Engineers should design state-of-the-art ‘small’ RUASs in accordance with the strictest requirements that modern missions – environmental monitoring, ISR, and combat support (CS), for instance – demand today. Employing a RUAS for such missions would increase capability and minimize crew risks without demanding additional resources. For instance, while a single shipborne helicopter can only provide time-limited mothership ISR persistence, due to recurring maintenance needs, the combination of the same helicopter with a RUAS can lead to 24/7 ISR persistence at the same or even reduced overall cost – which means a net gain in operational capability while respecting the operational financial budget allocation. In other roles, like CS, a RUAS can operate and achieve a commander’s desired effect without exposing operators and more costly assets to the potential consequences of an adversary’s reaction.
In the future, ‘small’ RUASs could further evolve to integrate new payloads, expanding their operational reach to missions like Communication Relays, Mine Countermeasure Operations or ASW6. In this context, ‘small’ RUASs could insert and monitor sonobuoys in ASW missions, or support minesweeping sorties by means of an Airborne Laser Mine Detecting System (ALMDS)7. While integrating new payloads is strategically important, MUM-T will likely be crucial to further ‘small’ RUAS developments as well. In particular, MUM-T will permit mission execution in a collaborative way, thus increasing the time which operators of manned helicopters can devote to other high-value activities crucial to mission success. In addition, thanks to better situational awareness, MUM-T also will create a reduction in risk for manned assets and operators. It is worth mentioning that LHD’s ‘small’ RUAS (AWHERO)8 already can operate at a Level of Integration 3 (LOI 3) when teamed with manned platforms. This level of integration, out of the 5 LOI foreseen by STANAG 4586 as reported in the next table, means that a helicopter can receive data from the RUAS’s payload and control the payload itself.
As previously mentioned, ‘large’ RUASs already are in use in naval military applications. Current rates of adoption are still limited though, and further acquisitions for complex warfare missions (e.g. ASW) or for ship-shore resupply roles likely will happen at a later stage. ‘Large’ RUASs surely would reduce the workload on manned helicopters, but this benefit comes at higher costs, complexity, and larger logistical footprints compared to ‘small’ RUASs. Notwithstanding these barriers, OCEAN 2020 demos, in which LHD will operate both ‘small’ (AWHERO) and ‘large’ (SW-4 Solo)9 RUASs in various maritime missions, suggest that military and governmental users look at ‘large’ RUASs with a certain degree of interest. As prospective customers understand the benefits of shipborne UAS, it is reasonable that engineers will conceive modern ship designs tailored for RUAS operations. RUASs also could be deployed aboard ships already in service. While UAS integration is reasonably straightforward in retrofit, small ship hangars, possible lack of space for new antennas or control stations, and potential impacts to the ship’s Radar Cross Section (RCS) might pose the biggest barriers to RUAS adoption on older ships already in service.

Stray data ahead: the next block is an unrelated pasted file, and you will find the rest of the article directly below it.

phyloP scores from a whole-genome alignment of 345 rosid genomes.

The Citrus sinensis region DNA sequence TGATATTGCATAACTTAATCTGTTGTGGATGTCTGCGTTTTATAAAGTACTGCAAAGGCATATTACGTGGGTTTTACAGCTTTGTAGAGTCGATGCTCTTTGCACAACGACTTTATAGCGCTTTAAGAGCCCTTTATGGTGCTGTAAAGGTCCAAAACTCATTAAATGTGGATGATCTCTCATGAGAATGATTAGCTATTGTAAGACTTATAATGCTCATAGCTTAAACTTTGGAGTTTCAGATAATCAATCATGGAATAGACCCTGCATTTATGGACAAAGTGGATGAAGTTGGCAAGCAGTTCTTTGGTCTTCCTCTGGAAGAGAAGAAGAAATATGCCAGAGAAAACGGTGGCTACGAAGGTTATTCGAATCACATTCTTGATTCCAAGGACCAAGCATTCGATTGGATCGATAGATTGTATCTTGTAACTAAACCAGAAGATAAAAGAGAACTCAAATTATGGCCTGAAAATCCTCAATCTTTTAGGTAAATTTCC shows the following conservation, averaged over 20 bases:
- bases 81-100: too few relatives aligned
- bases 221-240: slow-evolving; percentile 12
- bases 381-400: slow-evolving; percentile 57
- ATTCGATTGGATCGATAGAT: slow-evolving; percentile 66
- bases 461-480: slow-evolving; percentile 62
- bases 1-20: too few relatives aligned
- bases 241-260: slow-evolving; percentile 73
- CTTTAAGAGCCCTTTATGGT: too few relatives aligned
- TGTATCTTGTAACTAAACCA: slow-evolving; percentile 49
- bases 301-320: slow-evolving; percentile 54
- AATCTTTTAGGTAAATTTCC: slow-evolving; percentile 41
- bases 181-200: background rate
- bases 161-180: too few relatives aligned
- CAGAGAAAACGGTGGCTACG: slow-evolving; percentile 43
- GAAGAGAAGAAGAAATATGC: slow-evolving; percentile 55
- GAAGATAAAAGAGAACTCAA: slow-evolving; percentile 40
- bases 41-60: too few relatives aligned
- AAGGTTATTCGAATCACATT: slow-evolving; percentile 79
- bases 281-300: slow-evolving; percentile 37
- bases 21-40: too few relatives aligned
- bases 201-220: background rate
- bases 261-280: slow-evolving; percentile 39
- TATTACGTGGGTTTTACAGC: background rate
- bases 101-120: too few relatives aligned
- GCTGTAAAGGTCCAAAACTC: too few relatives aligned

Rotary Wing Unmanned Aerial Systems will play an increasing role in the naval domain, especially for military and governmental users. This could mean that RUASs will drive a more limited use of manned helicopters, with missions dictating if a manned helicopter is more practical or effective in that particular time or space than a RUAS. In 20 years’ time, the end user will likely operate mixed manned-unmanned helicopter fleets for the most critical missions in medium-high intensity warfare scenarios, while for routine missions in more stable environments operators will more and more resort to RUASs only. Expected technological developments in the MUM-T domain, for areas such as sensor capabilities and artificial intelligence, almost certainly will induce cost reductions without being detrimental to operational capabilities. In addition, RUASs will mitigate both the risks and the workload of those who operate manned helicopters. ‘Large’ RUASs are already in service, but their use is currently limited only to major NATO navies. Conversely, the concept of ‘small’ RUASs for naval operations is gaining wider acceptance among the military and governmental communities. International demonstrations in the field of maritime security, such as the EU’s OCEAN 2020 initiative, will help solidify RUAS acceptance through live testing of ISR, ship interdiction, and data dissemination profiles. The limited logistical footprint combined with capable sensors will allow ‘small’ RUASs to increase ship capabilities even on platforms with a small flight deck. In the near future, larger RUASs might gain wider market acceptance for complex missions such as Anti-Surface Warfare (ASUW) and resupply, but they will always operate from larger ships.